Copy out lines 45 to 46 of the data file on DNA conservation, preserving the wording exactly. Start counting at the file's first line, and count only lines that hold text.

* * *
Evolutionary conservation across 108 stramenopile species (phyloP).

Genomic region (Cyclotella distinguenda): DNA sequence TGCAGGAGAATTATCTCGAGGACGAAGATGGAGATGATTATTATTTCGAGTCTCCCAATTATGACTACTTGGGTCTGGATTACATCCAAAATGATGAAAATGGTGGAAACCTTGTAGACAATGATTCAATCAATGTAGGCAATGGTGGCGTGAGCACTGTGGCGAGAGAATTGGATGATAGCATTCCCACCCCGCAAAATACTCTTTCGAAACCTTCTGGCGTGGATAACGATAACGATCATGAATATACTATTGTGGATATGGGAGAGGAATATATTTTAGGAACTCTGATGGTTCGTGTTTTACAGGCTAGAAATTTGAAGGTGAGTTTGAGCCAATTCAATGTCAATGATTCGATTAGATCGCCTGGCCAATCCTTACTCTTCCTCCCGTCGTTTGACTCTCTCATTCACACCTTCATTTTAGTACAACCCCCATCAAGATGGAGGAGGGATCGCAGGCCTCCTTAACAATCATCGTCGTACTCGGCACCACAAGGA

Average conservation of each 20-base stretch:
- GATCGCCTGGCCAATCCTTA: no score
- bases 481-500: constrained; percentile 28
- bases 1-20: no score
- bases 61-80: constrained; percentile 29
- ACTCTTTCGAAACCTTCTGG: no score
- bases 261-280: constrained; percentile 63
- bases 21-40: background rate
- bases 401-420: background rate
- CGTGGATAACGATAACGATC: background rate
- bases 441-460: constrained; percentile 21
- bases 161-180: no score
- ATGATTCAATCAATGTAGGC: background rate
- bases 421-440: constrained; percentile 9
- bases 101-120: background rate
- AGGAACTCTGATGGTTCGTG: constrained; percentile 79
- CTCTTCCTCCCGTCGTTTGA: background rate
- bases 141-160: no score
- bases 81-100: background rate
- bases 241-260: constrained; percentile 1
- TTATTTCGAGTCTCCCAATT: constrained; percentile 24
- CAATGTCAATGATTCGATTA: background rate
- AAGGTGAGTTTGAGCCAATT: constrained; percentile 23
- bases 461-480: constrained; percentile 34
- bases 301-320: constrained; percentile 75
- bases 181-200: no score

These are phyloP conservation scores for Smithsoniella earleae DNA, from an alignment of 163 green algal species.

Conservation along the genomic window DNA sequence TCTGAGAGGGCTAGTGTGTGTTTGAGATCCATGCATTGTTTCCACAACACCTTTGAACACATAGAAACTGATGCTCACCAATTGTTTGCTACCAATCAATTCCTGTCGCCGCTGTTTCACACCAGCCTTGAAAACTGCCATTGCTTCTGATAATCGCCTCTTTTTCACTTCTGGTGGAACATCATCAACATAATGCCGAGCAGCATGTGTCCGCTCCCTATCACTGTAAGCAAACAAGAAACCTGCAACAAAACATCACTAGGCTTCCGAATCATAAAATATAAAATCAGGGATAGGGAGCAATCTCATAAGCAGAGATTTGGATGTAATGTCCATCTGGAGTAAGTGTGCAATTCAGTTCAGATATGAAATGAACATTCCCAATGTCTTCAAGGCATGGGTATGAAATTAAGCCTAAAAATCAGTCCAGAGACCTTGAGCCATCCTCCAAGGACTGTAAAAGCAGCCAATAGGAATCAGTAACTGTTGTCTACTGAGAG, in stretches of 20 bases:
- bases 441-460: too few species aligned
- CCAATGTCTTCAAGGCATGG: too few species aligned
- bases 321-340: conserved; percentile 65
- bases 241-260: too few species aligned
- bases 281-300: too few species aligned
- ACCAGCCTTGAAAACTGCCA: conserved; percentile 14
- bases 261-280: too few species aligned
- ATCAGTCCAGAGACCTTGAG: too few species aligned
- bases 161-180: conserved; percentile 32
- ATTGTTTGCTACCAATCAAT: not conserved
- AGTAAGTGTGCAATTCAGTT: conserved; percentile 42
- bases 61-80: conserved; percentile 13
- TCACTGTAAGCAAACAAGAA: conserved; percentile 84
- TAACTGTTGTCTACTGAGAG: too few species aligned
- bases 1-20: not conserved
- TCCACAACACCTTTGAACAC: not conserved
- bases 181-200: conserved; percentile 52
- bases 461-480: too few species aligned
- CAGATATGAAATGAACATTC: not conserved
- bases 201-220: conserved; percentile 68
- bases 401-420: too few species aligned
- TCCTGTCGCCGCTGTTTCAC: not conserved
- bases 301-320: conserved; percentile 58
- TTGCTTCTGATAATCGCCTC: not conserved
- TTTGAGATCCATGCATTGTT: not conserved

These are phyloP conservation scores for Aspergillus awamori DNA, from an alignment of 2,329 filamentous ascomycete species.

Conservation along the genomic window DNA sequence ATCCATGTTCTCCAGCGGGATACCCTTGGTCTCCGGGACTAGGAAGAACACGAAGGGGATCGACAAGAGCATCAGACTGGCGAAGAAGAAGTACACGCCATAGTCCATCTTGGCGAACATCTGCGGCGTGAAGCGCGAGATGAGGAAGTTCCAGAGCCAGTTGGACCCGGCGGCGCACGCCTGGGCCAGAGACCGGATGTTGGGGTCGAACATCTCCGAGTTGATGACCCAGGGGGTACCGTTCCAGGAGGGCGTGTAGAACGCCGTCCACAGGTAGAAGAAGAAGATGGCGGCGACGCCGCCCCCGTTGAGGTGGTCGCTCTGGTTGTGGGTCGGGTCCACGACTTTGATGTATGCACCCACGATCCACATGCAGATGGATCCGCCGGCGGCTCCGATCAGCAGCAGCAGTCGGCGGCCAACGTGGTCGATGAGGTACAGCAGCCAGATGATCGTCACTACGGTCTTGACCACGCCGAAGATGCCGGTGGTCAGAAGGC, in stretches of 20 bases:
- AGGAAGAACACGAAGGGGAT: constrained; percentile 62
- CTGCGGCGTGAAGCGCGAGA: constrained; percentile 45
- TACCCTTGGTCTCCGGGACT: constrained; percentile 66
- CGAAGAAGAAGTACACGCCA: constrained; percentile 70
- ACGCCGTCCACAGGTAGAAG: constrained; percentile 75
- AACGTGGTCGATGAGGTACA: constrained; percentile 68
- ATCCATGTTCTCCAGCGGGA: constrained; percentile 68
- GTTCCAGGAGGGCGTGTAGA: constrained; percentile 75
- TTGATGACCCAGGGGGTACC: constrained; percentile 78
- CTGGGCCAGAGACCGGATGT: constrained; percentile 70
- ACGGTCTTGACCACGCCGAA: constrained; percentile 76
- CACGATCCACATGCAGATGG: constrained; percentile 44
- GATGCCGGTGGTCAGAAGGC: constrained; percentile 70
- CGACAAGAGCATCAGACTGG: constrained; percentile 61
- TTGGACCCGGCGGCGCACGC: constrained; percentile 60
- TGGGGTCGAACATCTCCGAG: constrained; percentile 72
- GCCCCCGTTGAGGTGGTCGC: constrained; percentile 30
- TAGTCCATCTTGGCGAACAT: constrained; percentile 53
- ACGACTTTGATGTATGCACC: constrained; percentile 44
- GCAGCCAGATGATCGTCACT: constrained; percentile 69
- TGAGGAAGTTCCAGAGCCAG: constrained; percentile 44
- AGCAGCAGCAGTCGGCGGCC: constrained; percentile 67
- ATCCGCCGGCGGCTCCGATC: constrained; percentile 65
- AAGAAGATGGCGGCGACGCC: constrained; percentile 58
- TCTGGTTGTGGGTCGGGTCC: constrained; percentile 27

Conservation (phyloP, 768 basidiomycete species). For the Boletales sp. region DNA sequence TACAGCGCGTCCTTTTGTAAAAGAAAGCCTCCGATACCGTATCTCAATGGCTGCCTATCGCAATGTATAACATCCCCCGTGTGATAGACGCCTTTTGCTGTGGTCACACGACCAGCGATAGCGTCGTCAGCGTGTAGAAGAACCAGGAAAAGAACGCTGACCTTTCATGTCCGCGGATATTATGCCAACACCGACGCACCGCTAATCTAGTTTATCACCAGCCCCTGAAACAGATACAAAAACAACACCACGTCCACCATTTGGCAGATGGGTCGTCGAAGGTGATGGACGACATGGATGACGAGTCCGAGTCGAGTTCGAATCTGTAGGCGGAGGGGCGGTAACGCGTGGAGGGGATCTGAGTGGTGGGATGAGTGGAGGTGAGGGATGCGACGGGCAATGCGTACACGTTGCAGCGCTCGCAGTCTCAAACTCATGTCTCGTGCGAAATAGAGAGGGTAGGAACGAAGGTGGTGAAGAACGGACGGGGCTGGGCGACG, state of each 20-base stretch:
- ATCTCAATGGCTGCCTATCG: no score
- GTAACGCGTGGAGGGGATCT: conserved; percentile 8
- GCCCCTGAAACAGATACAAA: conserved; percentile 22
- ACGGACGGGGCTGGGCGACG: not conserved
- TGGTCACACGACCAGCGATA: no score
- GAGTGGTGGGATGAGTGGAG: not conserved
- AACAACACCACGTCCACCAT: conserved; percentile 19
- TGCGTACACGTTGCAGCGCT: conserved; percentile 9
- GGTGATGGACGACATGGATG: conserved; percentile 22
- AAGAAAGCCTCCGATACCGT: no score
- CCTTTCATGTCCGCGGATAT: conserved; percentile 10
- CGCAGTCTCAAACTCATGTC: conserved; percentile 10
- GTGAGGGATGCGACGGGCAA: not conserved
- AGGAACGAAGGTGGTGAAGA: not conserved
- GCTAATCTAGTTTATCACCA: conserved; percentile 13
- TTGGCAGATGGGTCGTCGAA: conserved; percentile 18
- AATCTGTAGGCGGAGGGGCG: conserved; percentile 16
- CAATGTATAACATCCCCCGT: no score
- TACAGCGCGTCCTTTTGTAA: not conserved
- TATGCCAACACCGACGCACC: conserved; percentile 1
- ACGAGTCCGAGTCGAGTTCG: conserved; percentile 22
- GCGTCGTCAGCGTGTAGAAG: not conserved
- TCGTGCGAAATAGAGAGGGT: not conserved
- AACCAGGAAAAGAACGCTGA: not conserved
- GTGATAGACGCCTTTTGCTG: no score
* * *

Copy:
- bases 1-20: not conserved
- TCCACAACACCTTTGAACAC: not conserved